Today, the University of Minnesota is pleased to announce the first cured case of Bieber Fever in a 12-year-old girl from Greater Minnesota.
School of Public Health infectious disease expert Dr. Michael Osterholm, the director of the University’s Center for Infectious Disease Research and Policy, spearheaded the efforts and was overwhelmingly pleased by the results and optimistic about the future for similar cases.
“It was touch and go for a while, but the success seen with this case really gives us hope that there is a light at the end of the tunnel,” Osterholm said. “We are always cautious about declaring success for something as complicated as Bieber Fever, but in this case, I feel confident that this patient is cured. She no longer has any signs or symptoms of Bieber Fever and all of her lab test results have returned to normal.”
Osterholm added he and his colleagues were at first wary of a relapse in Patient Zero, but when she was able to maintain her wits with the infectious As Long As You Love Me blaring at 120 decibels in her clinical suite for over 30 minutes, they’d realized the extent of their breakthrough.
Cases of Bieber Fever have been seen in people as young as 3 years old, and can infect patients as old as 25 years of age. While considered by some to be harmless, it is unclear if the development of a chronic condition can lead to serious physical or mental health complications later in life.
“The older cases are the most troubling,” Osterholm said. “I’ve heard our own public relations team here in the health sciences has no immunity to Bieber Fever whatsoever.” He acknowledged that because he no longer has teenagers living at home the true impact of this condition took him totally by surprise. He admitted, “I should have known better, I still remember so very well the impact of the Beatlemania pandemic of the 1960’s. How soon we forget our past!”
Impacting mostly females, “The Biebs” has been known to infect and spread among men as well. Osterholm noted that, “There may be some genetic predisposition underlying the risk of infection, however that requires further study. Interestingly, we are going back to our vinyl records to see if we can establish any relationship between having parents diagnosed as a “Deadhead” in the 1970-80’s and being at increased risk of Bieber Fever.”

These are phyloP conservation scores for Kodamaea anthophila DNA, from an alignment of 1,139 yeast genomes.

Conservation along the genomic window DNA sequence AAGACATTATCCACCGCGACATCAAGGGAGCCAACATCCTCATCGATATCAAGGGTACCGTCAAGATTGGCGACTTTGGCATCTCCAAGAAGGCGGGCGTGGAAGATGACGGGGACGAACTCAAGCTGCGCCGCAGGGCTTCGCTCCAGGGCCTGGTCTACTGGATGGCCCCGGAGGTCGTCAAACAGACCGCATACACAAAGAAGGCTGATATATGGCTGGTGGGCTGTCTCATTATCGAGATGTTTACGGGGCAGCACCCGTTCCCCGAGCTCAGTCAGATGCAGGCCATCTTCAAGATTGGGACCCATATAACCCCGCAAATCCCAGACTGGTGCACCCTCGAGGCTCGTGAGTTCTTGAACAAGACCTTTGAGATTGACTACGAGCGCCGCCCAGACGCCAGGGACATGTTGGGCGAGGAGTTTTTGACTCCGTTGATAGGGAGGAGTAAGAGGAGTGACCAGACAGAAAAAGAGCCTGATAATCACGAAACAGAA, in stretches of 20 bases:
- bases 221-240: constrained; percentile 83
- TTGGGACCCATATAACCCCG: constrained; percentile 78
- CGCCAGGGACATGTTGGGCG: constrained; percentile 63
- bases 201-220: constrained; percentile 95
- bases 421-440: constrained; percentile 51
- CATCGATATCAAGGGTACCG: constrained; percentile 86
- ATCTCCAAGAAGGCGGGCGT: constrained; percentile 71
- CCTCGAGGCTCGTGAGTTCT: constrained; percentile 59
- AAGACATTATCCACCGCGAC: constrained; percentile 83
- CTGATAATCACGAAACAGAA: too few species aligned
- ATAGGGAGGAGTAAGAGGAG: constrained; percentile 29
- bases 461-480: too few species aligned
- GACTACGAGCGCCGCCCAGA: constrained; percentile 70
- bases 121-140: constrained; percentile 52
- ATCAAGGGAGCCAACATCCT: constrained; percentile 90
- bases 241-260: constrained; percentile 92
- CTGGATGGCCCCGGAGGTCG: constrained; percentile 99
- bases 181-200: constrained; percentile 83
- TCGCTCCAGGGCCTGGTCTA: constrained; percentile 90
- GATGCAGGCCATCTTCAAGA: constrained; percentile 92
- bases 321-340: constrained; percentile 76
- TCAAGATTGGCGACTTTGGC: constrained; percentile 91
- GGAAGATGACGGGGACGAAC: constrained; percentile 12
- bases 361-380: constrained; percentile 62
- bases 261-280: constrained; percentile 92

Typical symptoms of Bieber Fever include:
- Irrational public outbursts of screaming and crying
- Inability to control one’s dancing impulse when Boyfriend or Baby are heard anywhere in the vicinity.
Osterholm – who first made headlines in 2010 for predicting the Easter Holiday Peepdemic – believes this first cure of Bieber Fever may lessen the impact of what could soon become a worldwide pandemic.
“This illness clearly has an infectious component as we documented transmission from one young person to another. How long would it have taken to jump into older adults?” said Osterholm, “I shudder to think what our world would become if had we not found a cure when we did.”
If you feel you or someone you know may have Bieber Fever, Osterholm prescribes the following as a foolproof cure:
- Sitting outside and listening to nature
- Reading “Lord of the Rings”
- Deep breathing
- Avoiding Billboard Top40 radio stations
- Listening to alternative music
“It was important to get a hold of this thing before it got ahold of all of us,” said Osterholm. “Though a cure has been found for Bieber Fever, it is important to continue watching for the next superbug to hit our young people.”
Though he can say with some relief that the actual threat of a Bieber Fever pandemic has been greatly reduced, Osterholm said we aren’t out of the woods yet and is hopeful the cure will be the blueprint for the newest virus of the same strain, One Directzafluenza.
Editors note: April fools! There is, of course, still no cure for Bieber Fever …